Show MoreMartin Luther King’s “Letter from Birmingham Jail” is an excellent example of an effective argument; it was written in response to an editorial addressing the issue of Negro demonstrations and segregation in Alabama at the time. He writes in a way that makes his argument approachable; he is not attacking his opposition, which consists of eight Alabama clergymen who wrote the editorial. This is illustrated in his opening sentence: “My dear Fellow Clergymen” (464). King was an activist for civil rights during this time, and came to Alabama to help out his fellow brothers that were facing opposition. He was concerned with the monologue rather than dialogue that was going on during this time in Alabama; where each side would talk about the…show more content…
Here the audience sees that King addresses the problem of “shallow understanding from people of good will,” saying that “lukewarm acceptance is more bewildering than outright rejection” (470). King proposes that these white moderates stop being passive and wait around; rather they take a stand either way. He incorporates credible sources, prime examples, and refutes any argument that the clergymen might have. King proves himself and his argument through examples, and he answers every aspect of the clergymen’s letter, making his argument a strong and informative one.
I have found that in argument I am more willing to negotiate and talk with another if they allow themselves to be open-minded, or criticized in their views. For example, when my friend Tyler and I were arguing over the meaning of predestination in the Bible, I would give him time to explain to me his thoughts. He believed that predestination as is stated in the Bible should be taken in the literal sense, that God chose people to become saved and therefore we as humans have no control over our salvation. In turn, he listened when I addressed my views on predestination, which consisted of my thoughts that predestination should be taken in a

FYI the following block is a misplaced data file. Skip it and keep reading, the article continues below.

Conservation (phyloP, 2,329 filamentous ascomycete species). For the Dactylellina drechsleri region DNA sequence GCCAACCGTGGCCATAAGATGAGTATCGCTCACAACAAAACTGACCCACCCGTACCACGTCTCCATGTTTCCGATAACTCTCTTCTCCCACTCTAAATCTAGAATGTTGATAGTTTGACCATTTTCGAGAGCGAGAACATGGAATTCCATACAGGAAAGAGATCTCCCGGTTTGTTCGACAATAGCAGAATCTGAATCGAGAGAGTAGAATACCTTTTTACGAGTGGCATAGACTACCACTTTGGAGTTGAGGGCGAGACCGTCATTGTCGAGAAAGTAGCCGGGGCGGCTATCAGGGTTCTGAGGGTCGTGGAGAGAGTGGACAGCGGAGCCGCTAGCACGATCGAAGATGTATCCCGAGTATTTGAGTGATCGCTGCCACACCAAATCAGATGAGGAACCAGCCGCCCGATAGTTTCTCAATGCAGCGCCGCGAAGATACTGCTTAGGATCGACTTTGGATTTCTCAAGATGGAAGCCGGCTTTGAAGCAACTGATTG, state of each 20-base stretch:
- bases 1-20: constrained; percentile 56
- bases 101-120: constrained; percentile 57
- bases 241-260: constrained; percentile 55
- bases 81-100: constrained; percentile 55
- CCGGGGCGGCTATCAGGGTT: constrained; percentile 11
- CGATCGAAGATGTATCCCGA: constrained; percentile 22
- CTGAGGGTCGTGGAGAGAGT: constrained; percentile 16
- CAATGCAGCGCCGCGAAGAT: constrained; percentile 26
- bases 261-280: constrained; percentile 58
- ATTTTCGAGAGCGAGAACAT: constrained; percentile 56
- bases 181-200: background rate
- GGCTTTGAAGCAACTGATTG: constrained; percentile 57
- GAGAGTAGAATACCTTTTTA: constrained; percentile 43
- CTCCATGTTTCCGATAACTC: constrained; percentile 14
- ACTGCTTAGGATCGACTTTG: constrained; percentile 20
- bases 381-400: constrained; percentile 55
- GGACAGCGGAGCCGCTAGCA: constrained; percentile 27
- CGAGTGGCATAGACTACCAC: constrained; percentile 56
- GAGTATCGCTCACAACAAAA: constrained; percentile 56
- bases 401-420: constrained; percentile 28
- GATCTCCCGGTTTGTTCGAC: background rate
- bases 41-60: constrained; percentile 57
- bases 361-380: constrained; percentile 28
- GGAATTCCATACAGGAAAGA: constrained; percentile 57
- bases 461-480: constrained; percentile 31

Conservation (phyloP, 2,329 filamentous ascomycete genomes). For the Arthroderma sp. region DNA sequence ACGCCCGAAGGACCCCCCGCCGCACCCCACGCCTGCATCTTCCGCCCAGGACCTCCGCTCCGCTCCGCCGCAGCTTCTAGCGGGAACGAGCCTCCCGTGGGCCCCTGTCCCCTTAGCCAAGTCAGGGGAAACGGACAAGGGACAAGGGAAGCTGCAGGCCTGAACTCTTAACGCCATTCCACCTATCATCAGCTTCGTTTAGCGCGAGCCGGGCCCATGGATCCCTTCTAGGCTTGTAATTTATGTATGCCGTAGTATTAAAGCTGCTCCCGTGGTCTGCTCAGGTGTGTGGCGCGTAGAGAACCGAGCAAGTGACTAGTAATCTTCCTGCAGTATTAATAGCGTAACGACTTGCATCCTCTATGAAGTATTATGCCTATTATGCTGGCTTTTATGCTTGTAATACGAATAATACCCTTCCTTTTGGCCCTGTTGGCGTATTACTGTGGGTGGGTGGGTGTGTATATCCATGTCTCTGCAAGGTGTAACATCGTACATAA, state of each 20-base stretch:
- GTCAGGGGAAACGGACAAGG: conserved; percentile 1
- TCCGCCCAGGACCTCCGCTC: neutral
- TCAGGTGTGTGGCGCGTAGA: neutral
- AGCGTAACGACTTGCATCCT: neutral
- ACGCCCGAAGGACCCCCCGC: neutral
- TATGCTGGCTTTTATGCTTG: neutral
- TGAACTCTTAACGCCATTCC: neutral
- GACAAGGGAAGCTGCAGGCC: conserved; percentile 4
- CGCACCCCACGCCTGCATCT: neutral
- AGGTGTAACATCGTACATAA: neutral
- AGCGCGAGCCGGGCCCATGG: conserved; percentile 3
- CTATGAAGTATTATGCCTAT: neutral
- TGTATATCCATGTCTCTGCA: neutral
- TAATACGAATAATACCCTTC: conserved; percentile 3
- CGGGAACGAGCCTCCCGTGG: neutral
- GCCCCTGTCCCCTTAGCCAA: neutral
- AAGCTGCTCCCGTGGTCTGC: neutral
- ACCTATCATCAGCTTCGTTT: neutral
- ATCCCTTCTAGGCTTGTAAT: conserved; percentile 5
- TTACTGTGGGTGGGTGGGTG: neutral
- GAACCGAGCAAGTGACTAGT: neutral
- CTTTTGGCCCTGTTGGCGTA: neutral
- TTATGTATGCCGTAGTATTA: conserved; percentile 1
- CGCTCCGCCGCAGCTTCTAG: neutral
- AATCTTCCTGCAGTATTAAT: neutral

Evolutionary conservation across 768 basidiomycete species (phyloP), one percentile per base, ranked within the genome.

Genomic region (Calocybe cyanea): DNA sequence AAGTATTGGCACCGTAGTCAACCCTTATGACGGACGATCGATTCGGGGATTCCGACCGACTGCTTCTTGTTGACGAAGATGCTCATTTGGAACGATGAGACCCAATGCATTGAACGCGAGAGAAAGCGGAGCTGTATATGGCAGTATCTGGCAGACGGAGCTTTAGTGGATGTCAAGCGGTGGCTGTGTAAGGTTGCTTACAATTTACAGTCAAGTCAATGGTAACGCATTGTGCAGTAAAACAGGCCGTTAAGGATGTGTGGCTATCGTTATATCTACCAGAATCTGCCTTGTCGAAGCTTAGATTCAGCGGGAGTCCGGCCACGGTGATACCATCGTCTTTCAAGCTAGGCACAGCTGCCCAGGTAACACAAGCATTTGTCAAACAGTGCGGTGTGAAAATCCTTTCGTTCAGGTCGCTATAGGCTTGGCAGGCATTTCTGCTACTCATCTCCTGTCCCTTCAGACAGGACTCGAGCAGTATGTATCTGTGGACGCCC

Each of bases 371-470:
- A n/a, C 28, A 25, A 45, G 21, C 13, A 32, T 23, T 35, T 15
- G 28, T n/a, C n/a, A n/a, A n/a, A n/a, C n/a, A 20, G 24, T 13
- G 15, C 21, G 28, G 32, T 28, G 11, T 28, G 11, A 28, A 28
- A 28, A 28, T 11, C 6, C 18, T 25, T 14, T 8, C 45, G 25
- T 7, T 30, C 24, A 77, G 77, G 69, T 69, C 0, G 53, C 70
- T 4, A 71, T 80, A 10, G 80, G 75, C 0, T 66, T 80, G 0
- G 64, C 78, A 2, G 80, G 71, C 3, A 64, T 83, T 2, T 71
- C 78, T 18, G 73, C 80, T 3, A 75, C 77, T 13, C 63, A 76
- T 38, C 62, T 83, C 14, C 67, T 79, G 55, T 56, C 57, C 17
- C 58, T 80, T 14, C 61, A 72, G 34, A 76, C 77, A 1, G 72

Alex Kim Rhetorical Usage Analysis: Letter From Birmingham Jail In 1963, Martin Luther King Jr. would have been found in a stark, cold prison cell, etching words onto a newspaper – a quite deplorable setting for a famous, influential civil rights leader to be placed in. But perhaps, such a setting made his work seem all the more impressive due to the fact that his words was able to reach out and affect so many out there outside the unforgiving bars confining him. One would have never imagined the sheer strength and power of those words that he wrote that very moment – the power to reach out beyond and penetrate the hearts and minds of many. He was writing a letter addressed to the clergymen who had criticized his works and recent protest efforts in Birmingham, Alabama. However, his intent was beyond simply that; he was addressing the entire community to broaden the scope of his message and influence. In this letter, King expresses his purpose with articulation: to persuade the Negro audience to take initiative and rectify the injustices they had suffered from. He successfully asserts his will with conviction by employing the various rhetorical techniques in his arsenal to instigate the clergymen and society as a whole into action following his direction through the use of fiery, ardent diction and clear, unequivocal logic. This is found most prominently in paragraphs 13 and 14 of his Letter from a Birmingham Jail , in which he uses pathos – the emotional appeal – as the vanguard of his rhetorical arsenal alongside logos, ethos, and effective writing style and utilizes them as a combined force to influence the community. King employs ethos in his letter, justifying his position and strengthening his credibility. He establishes himself as part of the Negro community in the first sentence of paragraph 13 by using “we” – a powerful method of making his position appropriate to the situation and strengthening his argument against the clergymen by establishing himself as an understanding